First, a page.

[Tutor] implementing a table data structure in python?

Kent Johnson kent37 at tds.net
Tue Dec 21 12:01:28 CET 2004

Thomas Clive Richards wrote:
> Hi,
> I'm trying to implement a reasonably efficient table data structure, but ith a 
> few quirks...
> The application I'm building is a CGI program which allows users to view a 
> large table of data. In addition, users can restrict the data shown. Some 
> sample data might look like this: (note you'll need a fixed width font for 
> this)
> D       x    y    z   val   q
> -------------------------------------
> 1    |  1    2    3   23    0.1
> 13   |  2    3    4   24    0.15
> 24   |  1    1    2   12    0.2
> 45   |  2    3    5   1     0.12
> 116  |  6    2    7   27    0.18
> 211  |  9    4    6   28    0.45
> Actually, the real data I'm using is very different - but this is easy to 
> type :)
> The entire table is stored in a plain text file, and could contain up to 500 
> KB of data.
> Every time my CGI script is run, it must read this file from disk, and return 
> a 2D array of values; However, I need to be able to restrict the columns 
> shown.
> For example, user A might not want to see the D & val columns - I need a way 
> of trimming these easily..
> Normally I'd use a database like mysql, postgreSQL, or even SQLite for this 
> sort of application, but the server I'm working on (which is outside my 
> control) does not have any of these installed.

You could use a pure Python database such as gadfly <http://gadfly.sourceforge.net/> or KirbyBase 
<http://www.netpromi.com/kirbybase.html>. But for your needs it may be overkill.

> The CGI will not see heavy use, and I'm not very worried about race conditions 
> or collisions...
> Does anyone have any advice for me? implementing this as a simple 2D array (or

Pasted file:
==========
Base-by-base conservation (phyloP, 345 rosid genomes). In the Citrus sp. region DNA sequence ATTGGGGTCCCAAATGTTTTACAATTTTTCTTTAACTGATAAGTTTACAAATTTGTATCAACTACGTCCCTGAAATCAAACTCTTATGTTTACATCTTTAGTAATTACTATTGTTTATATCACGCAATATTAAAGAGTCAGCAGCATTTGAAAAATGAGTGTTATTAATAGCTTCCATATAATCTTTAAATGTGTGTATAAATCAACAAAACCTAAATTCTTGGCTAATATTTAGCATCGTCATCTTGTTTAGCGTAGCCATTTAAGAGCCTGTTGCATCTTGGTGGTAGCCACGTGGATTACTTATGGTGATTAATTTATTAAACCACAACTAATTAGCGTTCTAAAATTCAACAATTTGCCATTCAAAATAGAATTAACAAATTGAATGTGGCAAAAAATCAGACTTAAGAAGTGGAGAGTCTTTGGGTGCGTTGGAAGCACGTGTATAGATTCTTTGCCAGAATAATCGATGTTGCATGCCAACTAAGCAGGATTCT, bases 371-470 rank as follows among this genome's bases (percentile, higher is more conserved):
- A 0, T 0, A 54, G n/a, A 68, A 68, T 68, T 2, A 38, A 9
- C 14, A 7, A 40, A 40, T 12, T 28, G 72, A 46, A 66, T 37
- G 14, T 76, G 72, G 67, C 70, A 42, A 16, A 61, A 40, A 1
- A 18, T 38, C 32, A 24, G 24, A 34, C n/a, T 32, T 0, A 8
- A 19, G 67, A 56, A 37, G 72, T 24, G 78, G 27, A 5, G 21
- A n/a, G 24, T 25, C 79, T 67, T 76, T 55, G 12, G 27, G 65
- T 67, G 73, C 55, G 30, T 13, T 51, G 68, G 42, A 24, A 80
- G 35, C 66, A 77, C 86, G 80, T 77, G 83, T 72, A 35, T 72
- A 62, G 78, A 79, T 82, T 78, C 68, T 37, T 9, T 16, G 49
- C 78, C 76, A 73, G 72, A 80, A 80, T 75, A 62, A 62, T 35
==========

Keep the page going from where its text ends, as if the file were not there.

> list of lists) seems a little silly - surely there's a better way?

A list of lists is the simple way to implement a 2D array and not silly at all. But really you only 
need one line at a time. I would try something like

columns = [1,3,4]  # Column numbers to show, 0-based

f = open('mydata.txt')
for line in f:
   data = line.split()  # Assuming your data is tab- or space-delimited
   data = [ item for i, item in data if i in columns ]  # Filter out unwanted columns
   print data  # Output one row of text - put your formatting here

There are probably more efficient ways to extract the data but this should get you started.

> Actually, python bindings to the STL (or something similar) would be useful in 
> many situations....

It's been a long time since I've used STL, but I think Python lists and dicts provide similar 
functionality to STL containers with *much* simpler syntax. And many of the STL algorithms can 
probably be found scattered about the Python standard library. Let us know specifically what you are 
missing and we can show you the Python way.

If you truly think a list of lists is 'silly' I suspect you are missing out on a lot of Python's power.


> Thanks,

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